Exclusive Interview

Porsche to Boost Customization

Oliver Blume
Porsche's head of production, Oliver Blume, just had his contract extended.
  • Why it matters

    Why it matters

    Porsche is lining up to take more of the mass luxury market with its robust SUV models, while retaining its sports car exclusivity with models like the Spyder Boxster.

  • Facts


    • Porsche, based in Stuttgart, southern Germany, was founded by Ferdinand Porsche in 1931.
    • It is the most profitable sportscar manufacturer in the world, with 17 billion in revenue, and 16 percent return.
    • It will sell over 200,000 cars for the first time this year and SUVs will account for half those sales.
  • Audio


  • Pdf

Porsche production chief Oliver Blume, 47, is a bone-fide VW man, having worked at Audi and Seat before becoming Volkswagen’s central production planner in 2009. He has headed production at Porsche since 2013, overseeing the development of the Macan SUV. He talked with Handelsblatt about Porsche’s place in the Volkswagen family and the importance of the company’s production workers in delivering that exclusive end result.

Handelsblatt: Congratulations, Mr. Blume, your contract was extended for five years.

Oliver Blume: Thank you very much.

The signing came at a turbulent time for your parent company Volkswagen, shortly after the departure of Ferdinand Piëch. Is there a connection?

Nothing should be interpreted from that. One had nothing to do with the other.

The head of production post in the VW Group management board is still unfilled. Do you still need a boss above you?

At Porsche, that’s not an issue for us – we work very well with our colleagues in the group.

And purely theoretically, what does a head of production for the group do?

One important task is the configuration of plants at a group level.

You already did production planning in Wolfsburg.

Now I am here in Stuttgart, I feel very comfortable and have a great team and many projects to manage. Our job is to build the best sports cars and we do that with great enthusiasm.

Porsche wants to win the toughest car race in the world this weekend, the 24 hours of Le Mans, for the first time since 1998. Will you be there?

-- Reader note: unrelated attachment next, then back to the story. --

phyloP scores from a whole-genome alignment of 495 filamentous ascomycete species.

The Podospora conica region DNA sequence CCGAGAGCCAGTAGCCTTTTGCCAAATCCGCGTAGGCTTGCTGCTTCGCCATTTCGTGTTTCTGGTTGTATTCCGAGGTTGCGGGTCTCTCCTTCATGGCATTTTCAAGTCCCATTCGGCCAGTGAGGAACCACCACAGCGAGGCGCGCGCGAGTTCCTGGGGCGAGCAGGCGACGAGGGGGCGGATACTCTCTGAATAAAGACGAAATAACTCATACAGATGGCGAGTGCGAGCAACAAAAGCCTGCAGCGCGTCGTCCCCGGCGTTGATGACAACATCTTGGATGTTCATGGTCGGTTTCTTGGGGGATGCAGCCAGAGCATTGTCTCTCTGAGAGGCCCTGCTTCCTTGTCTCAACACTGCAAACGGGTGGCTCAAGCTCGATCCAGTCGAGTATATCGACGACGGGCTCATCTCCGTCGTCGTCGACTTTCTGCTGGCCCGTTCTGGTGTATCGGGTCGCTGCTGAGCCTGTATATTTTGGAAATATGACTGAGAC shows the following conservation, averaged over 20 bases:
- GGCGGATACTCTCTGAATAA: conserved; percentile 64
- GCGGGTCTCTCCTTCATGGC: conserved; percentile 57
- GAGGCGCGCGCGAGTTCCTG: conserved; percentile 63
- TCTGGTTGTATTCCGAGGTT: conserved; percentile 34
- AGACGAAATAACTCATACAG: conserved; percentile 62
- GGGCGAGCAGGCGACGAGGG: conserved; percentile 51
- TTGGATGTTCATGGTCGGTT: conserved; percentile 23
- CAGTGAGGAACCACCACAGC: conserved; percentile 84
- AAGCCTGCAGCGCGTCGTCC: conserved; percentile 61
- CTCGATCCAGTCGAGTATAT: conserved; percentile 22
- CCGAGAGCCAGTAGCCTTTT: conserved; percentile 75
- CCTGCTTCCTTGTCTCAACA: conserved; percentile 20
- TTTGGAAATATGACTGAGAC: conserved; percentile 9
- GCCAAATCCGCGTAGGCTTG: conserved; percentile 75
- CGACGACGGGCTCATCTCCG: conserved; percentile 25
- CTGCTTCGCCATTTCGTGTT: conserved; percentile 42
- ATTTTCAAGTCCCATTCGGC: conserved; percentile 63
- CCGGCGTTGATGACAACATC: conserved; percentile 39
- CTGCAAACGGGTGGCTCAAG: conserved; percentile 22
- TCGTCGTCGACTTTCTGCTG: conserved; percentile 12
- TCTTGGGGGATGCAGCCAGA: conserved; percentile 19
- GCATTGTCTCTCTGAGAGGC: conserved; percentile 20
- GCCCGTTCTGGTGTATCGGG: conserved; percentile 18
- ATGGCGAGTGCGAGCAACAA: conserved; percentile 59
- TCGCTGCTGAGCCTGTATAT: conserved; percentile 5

Yes, to wish our team luck.

Video: Porsche team on the way to Le Mans 2015.


The 919 racecars of Le Mans are the closest predecessors of the sinfully expensive 918 Spyder. Now that production of them is ending, what will you do with the 100 specialists who built them?

We are proud that we have sold all of the cars— the exact number is 918 — earlier than expected. We can engage our highly qualified colleagues in diverse ways in the development center.

Your CEO Matthias Müller has indicated that there could be a purely electric sports car. Would that be a project for those who built the 918 cars?

We have many interesting projects in mind, and these specialists will be very important for us – we’ll see what we build.

By when will that be decided?

I don’t want to be specific about that. That is an ongoing process and we need to watch the market very closely. We are well underway with our hybrid vehicles. The 918 Spyder with two additional electric motors was an absolute pioneer in high technology. And naturally we are looking at how things progress with electrification.

How much freedom is there within the group? Could you also push through a fuel-cell vehicle?

First and foremost, the ability to come to an agreement is the advantage of such a large group. If we have an issue that is absolutely criticial for Porsche, then we will discuss that in the group and come to a decision. We do not go it alone. It is the group philosophy to use synergies with a close eye on the autonomy of the brand.

Boxster Spyder NY Show 2015 Bernhard Maier AP
Excecutive board member Bernhard Maier presents Porsche’s new Boxster Spyder at the New York International Autoshow this year. Source: AP
Want to keep reading?

Subscribe now or log in to read our coverage of Europe’s leading economy.